Built a new door, flower boxes, and painted.
     
    Last edited: Oct 17, 2017
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  3. rbstern

    rbstern Administrator Staff Member

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    Nice job on the shed move and restyle. I like it. Came out purdy!
     
  4. rbstern

    rbstern Administrator Staff Member

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    I had to move the shed again. I made some improvements, this time making the axle out of a 4x6 PT post with 5/8" rods drilled into the ends, and enough space for three HF 10" wheels on each side. Jacked up the shed, and lag bolted the axle to the shed. And it didn't work. Not the wheels' fault. The 4x6 split where I drilled in for the axle.

    So, plan B: Skid the shed across the yard. I used my tractor and box blade to "pave" a reasonably smooth path to the shed's next temporary home, about 200 yards away. Used my new HF 3/8" chains ($20 with coupon...great piece of heavy duty chain with beefy hooks), and two HF heavy duty 2" ratchet straps as a safety, wrapped around the shed, to keep it from breaking away if anything went wrong with my makeshift attach points for the chain.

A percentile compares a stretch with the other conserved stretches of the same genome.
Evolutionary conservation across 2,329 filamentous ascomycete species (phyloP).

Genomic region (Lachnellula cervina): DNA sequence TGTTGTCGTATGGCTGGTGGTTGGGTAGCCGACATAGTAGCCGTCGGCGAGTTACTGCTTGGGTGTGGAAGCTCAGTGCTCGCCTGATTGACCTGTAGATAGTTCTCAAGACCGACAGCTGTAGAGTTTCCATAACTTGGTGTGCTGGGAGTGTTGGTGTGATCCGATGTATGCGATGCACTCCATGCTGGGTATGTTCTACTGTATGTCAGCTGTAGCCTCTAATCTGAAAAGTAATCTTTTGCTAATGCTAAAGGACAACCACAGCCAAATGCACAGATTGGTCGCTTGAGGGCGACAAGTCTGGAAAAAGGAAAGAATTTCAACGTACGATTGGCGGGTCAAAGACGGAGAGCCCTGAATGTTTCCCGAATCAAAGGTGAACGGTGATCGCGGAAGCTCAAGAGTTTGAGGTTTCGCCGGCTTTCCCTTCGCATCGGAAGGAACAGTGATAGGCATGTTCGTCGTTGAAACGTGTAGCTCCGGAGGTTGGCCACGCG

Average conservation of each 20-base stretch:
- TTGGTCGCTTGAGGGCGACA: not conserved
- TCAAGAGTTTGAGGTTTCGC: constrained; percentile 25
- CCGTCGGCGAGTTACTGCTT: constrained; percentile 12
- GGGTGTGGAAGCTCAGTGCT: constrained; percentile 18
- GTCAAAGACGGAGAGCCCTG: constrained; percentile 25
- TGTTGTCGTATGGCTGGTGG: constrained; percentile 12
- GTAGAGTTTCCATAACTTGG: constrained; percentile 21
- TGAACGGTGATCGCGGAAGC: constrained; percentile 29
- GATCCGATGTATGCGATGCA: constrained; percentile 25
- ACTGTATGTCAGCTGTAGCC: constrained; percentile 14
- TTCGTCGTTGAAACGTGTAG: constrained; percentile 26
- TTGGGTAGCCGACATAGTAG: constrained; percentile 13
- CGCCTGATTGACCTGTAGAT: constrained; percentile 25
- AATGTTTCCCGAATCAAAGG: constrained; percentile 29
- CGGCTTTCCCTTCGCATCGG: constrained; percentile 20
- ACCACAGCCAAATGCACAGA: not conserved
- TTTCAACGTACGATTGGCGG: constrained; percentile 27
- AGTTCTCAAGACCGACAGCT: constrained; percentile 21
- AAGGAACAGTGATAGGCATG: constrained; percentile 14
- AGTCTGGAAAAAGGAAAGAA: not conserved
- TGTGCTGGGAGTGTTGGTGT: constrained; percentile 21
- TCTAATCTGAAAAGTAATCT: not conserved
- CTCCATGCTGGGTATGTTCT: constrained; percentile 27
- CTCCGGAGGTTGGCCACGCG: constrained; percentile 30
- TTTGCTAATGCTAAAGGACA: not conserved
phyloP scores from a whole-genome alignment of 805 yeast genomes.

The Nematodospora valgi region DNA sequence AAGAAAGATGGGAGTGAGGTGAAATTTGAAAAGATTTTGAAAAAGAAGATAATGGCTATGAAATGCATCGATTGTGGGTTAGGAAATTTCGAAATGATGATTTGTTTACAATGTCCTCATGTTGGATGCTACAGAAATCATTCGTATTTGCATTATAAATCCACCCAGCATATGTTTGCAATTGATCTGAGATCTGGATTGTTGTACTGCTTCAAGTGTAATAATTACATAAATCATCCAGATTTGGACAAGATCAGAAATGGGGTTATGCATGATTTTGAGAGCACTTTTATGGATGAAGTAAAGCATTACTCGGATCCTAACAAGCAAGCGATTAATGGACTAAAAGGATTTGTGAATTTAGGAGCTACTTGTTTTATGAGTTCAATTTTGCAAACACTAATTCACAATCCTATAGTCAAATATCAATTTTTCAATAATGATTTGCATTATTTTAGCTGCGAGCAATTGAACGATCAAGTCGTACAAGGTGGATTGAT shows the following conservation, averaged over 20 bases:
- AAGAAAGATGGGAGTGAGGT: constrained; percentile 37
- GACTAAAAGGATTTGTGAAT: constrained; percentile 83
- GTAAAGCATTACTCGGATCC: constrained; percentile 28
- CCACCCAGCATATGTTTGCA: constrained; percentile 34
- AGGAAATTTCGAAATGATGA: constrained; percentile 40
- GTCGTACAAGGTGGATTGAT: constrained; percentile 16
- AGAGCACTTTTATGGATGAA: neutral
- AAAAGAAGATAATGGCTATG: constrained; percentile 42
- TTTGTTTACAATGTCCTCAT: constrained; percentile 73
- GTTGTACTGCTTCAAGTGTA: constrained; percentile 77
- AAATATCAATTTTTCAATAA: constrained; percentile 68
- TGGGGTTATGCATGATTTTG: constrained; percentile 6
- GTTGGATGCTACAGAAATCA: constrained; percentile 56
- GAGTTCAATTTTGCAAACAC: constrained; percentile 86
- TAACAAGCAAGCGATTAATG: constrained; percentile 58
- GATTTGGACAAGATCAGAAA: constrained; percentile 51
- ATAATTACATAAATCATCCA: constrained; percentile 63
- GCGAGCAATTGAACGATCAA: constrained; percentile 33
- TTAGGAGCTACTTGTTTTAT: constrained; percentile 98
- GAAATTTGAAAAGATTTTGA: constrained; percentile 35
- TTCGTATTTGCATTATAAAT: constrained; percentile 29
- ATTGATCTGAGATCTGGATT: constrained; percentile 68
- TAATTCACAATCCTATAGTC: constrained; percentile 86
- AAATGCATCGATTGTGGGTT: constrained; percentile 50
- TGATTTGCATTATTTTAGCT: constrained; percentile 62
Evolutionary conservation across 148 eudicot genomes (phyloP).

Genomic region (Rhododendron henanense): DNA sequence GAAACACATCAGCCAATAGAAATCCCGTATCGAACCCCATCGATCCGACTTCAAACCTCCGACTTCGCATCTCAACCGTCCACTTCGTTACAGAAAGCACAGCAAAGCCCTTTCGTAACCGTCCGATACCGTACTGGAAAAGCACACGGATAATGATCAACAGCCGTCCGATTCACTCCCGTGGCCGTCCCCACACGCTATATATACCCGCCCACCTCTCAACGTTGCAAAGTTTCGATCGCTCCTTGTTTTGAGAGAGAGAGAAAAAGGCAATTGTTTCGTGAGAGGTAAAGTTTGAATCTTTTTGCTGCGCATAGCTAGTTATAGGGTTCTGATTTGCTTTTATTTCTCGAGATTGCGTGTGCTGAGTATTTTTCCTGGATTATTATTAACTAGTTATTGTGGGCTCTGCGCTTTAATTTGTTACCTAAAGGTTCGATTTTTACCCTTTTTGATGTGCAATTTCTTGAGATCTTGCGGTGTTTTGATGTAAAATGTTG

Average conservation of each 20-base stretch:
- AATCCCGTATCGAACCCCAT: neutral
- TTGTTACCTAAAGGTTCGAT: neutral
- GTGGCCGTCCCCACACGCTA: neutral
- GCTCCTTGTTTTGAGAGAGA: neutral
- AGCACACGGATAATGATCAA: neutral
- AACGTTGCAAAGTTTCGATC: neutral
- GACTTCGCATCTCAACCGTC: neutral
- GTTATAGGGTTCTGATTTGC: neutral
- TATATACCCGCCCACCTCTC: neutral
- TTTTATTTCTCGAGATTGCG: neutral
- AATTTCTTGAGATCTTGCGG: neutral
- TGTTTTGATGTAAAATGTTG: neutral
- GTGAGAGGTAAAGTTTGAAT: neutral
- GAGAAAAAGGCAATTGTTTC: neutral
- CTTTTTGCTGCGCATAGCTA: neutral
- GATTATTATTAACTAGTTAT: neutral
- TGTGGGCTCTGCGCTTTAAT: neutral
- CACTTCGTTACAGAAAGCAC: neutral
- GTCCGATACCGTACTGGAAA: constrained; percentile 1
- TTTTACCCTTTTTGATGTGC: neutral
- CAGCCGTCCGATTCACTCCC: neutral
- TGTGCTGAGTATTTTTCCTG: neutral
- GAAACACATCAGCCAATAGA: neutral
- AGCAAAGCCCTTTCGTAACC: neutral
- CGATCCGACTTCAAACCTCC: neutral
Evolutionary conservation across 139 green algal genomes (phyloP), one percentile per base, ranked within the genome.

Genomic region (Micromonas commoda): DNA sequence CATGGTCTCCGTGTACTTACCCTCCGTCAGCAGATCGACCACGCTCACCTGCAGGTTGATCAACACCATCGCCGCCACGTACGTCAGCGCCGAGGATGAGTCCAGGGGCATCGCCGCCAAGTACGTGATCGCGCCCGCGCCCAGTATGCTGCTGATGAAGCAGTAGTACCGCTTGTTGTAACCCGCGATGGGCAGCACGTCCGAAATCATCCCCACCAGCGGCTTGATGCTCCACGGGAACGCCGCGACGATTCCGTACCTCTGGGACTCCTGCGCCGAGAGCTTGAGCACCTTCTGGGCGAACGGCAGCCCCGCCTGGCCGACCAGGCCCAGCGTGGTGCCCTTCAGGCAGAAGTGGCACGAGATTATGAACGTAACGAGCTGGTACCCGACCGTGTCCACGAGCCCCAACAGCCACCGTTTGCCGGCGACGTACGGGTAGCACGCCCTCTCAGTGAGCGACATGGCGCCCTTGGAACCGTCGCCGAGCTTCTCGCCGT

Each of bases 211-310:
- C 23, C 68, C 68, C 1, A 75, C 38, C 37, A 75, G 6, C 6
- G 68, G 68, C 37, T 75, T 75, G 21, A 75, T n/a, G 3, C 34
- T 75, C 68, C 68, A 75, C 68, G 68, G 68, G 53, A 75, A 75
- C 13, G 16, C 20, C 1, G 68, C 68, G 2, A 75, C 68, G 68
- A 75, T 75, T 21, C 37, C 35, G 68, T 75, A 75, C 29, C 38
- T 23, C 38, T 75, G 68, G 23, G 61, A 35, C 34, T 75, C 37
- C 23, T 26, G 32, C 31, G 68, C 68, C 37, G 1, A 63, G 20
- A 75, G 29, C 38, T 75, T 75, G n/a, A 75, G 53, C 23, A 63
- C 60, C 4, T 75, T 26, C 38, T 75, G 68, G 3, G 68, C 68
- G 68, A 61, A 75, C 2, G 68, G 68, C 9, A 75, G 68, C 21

Got that sucker dragged into the intended location. No damage. Probably averaged about 1/2 mph the entire distance. The HF 3/8" 14' chain is fantastic. It's easily worth the $40 regular price, but when it's on sale for half price, it's an unbelievable bargain.